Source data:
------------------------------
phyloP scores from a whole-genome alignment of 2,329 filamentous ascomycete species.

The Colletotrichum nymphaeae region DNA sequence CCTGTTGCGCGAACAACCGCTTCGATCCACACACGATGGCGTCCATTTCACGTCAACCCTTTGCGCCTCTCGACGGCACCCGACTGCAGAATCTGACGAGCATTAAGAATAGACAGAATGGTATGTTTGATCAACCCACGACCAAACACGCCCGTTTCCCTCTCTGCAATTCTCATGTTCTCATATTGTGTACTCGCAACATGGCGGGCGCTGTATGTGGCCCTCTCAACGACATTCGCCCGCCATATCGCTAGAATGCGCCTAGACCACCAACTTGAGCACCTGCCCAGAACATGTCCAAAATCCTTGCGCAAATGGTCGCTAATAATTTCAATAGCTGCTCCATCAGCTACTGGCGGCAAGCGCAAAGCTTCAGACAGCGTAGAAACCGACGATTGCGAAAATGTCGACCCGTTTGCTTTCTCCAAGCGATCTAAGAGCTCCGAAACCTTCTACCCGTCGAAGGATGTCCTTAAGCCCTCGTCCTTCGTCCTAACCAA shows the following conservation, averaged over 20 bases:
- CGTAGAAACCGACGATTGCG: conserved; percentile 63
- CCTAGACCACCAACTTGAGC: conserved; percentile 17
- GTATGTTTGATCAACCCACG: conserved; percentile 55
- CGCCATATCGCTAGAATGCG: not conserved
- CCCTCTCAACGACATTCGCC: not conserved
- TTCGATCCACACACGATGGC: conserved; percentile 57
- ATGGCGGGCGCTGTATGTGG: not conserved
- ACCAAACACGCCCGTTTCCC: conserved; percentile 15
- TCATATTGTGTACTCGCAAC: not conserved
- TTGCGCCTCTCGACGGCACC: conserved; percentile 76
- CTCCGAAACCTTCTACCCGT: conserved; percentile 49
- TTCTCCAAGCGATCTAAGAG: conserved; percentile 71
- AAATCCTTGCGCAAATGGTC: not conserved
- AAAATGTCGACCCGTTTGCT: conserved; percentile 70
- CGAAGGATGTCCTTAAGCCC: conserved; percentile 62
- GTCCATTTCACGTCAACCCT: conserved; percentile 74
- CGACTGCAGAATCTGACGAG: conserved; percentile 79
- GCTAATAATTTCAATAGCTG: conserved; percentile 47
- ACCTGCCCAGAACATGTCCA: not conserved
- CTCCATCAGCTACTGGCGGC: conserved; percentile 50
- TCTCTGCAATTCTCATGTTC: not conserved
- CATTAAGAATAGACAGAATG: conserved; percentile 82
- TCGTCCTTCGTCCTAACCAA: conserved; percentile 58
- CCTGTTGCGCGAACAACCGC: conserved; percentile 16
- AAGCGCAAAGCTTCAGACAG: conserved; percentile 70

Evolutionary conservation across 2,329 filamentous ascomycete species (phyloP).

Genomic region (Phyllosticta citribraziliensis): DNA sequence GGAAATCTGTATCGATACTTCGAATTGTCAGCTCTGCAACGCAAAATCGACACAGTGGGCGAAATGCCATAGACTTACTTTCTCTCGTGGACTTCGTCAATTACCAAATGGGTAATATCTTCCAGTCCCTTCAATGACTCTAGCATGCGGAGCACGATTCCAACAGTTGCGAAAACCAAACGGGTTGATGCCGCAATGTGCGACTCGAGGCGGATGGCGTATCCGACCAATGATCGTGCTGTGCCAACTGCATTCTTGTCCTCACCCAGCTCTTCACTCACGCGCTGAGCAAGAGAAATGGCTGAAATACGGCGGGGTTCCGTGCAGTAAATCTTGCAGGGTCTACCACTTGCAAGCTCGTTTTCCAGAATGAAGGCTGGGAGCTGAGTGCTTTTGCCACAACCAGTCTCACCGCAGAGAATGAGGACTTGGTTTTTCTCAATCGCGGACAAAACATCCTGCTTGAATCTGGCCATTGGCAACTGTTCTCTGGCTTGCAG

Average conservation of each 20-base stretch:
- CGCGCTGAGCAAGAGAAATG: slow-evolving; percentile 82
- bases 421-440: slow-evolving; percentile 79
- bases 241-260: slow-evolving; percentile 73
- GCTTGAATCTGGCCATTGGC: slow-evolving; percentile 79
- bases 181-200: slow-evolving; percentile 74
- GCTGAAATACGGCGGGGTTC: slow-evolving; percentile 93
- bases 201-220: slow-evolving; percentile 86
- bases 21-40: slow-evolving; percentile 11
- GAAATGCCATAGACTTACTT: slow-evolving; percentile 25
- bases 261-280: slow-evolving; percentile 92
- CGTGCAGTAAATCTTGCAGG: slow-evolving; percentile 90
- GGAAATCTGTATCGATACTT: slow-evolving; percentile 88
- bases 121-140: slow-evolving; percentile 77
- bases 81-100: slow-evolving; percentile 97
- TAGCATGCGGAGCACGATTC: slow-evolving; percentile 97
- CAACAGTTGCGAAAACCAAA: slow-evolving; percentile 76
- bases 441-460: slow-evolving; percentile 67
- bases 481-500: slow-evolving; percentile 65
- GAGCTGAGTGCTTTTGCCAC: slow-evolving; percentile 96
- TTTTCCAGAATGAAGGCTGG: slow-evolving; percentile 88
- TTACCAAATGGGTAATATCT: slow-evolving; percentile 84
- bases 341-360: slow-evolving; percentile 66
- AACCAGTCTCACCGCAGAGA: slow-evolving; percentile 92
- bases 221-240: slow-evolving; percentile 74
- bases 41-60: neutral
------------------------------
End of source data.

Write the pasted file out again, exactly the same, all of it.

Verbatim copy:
phyloP scores from a whole-genome alignment of 2,329 filamentous ascomycete species.

The Colletotrichum nymphaeae region DNA sequence CCTGTTGCGCGAACAACCGCTTCGATCCACACACGATGGCGTCCATTTCACGTCAACCCTTTGCGCCTCTCGACGGCACCCGACTGCAGAATCTGACGAGCATTAAGAATAGACAGAATGGTATGTTTGATCAACCCACGACCAAACACGCCCGTTTCCCTCTCTGCAATTCTCATGTTCTCATATTGTGTACTCGCAACATGGCGGGCGCTGTATGTGGCCCTCTCAACGACATTCGCCCGCCATATCGCTAGAATGCGCCTAGACCACCAACTTGAGCACCTGCCCAGAACATGTCCAAAATCCTTGCGCAAATGGTCGCTAATAATTTCAATAGCTGCTCCATCAGCTACTGGCGGCAAGCGCAAAGCTTCAGACAGCGTAGAAACCGACGATTGCGAAAATGTCGACCCGTTTGCTTTCTCCAAGCGATCTAAGAGCTCCGAAACCTTCTACCCGTCGAAGGATGTCCTTAAGCCCTCGTCCTTCGTCCTAACCAA shows the following conservation, averaged over 20 bases:
- CGTAGAAACCGACGATTGCG: conserved; percentile 63
- CCTAGACCACCAACTTGAGC: conserved; percentile 17
- GTATGTTTGATCAACCCACG: conserved; percentile 55
- CGCCATATCGCTAGAATGCG: not conserved
- CCCTCTCAACGACATTCGCC: not conserved
- TTCGATCCACACACGATGGC: conserved; percentile 57
- ATGGCGGGCGCTGTATGTGG: not conserved
- ACCAAACACGCCCGTTTCCC: conserved; percentile 15
- TCATATTGTGTACTCGCAAC: not conserved
- TTGCGCCTCTCGACGGCACC: conserved; percentile 76
- CTCCGAAACCTTCTACCCGT: conserved; percentile 49
- TTCTCCAAGCGATCTAAGAG: conserved; percentile 71
- AAATCCTTGCGCAAATGGTC: not conserved
- AAAATGTCGACCCGTTTGCT: conserved; percentile 70
- CGAAGGATGTCCTTAAGCCC: conserved; percentile 62
- GTCCATTTCACGTCAACCCT: conserved; percentile 74
- CGACTGCAGAATCTGACGAG: conserved; percentile 79
- GCTAATAATTTCAATAGCTG: conserved; percentile 47
- ACCTGCCCAGAACATGTCCA: not conserved
- CTCCATCAGCTACTGGCGGC: conserved; percentile 50
- TCTCTGCAATTCTCATGTTC: not conserved
- CATTAAGAATAGACAGAATG: conserved; percentile 82
- TCGTCCTTCGTCCTAACCAA: conserved; percentile 58
- CCTGTTGCGCGAACAACCGC: conserved; percentile 16
- AAGCGCAAAGCTTCAGACAG: conserved; percentile 70

Evolutionary conservation across 2,329 filamentous ascomycete species (phyloP).

Genomic region (Phyllosticta citribraziliensis): DNA sequence GGAAATCTGTATCGATACTTCGAATTGTCAGCTCTGCAACGCAAAATCGACACAGTGGGCGAAATGCCATAGACTTACTTTCTCTCGTGGACTTCGTCAATTACCAAATGGGTAATATCTTCCAGTCCCTTCAATGACTCTAGCATGCGGAGCACGATTCCAACAGTTGCGAAAACCAAACGGGTTGATGCCGCAATGTGCGACTCGAGGCGGATGGCGTATCCGACCAATGATCGTGCTGTGCCAACTGCATTCTTGTCCTCACCCAGCTCTTCACTCACGCGCTGAGCAAGAGAAATGGCTGAAATACGGCGGGGTTCCGTGCAGTAAATCTTGCAGGGTCTACCACTTGCAAGCTCGTTTTCCAGAATGAAGGCTGGGAGCTGAGTGCTTTTGCCACAACCAGTCTCACCGCAGAGAATGAGGACTTGGTTTTTCTCAATCGCGGACAAAACATCCTGCTTGAATCTGGCCATTGGCAACTGTTCTCTGGCTTGCAG

Average conservation of each 20-base stretch:
- CGCGCTGAGCAAGAGAAATG: slow-evolving; percentile 82
- bases 421-440: slow-evolving; percentile 79
- bases 241-260: slow-evolving; percentile 73
- GCTTGAATCTGGCCATTGGC: slow-evolving; percentile 79
- bases 181-200: slow-evolving; percentile 74
- GCTGAAATACGGCGGGGTTC: slow-evolving; percentile 93
- bases 201-220: slow-evolving; percentile 86
- bases 21-40: slow-evolving; percentile 11
- GAAATGCCATAGACTTACTT: slow-evolving; percentile 25
- bases 261-280: slow-evolving; percentile 92
- CGTGCAGTAAATCTTGCAGG: slow-evolving; percentile 90
- GGAAATCTGTATCGATACTT: slow-evolving; percentile 88
- bases 121-140: slow-evolving; percentile 77
- bases 81-100: slow-evolving; percentile 97
- TAGCATGCGGAGCACGATTC: slow-evolving; percentile 97
- CAACAGTTGCGAAAACCAAA: slow-evolving; percentile 76
- bases 441-460: slow-evolving; percentile 67
- bases 481-500: slow-evolving; percentile 65
- GAGCTGAGTGCTTTTGCCAC: slow-evolving; percentile 96
- TTTTCCAGAATGAAGGCTGG: slow-evolving; percentile 88
- TTACCAAATGGGTAATATCT: slow-evolving; percentile 84
- bases 341-360: slow-evolving; percentile 66
- AACCAGTCTCACCGCAGAGA: slow-evolving; percentile 92
- bases 221-240: slow-evolving; percentile 74
- bases 41-60: neutral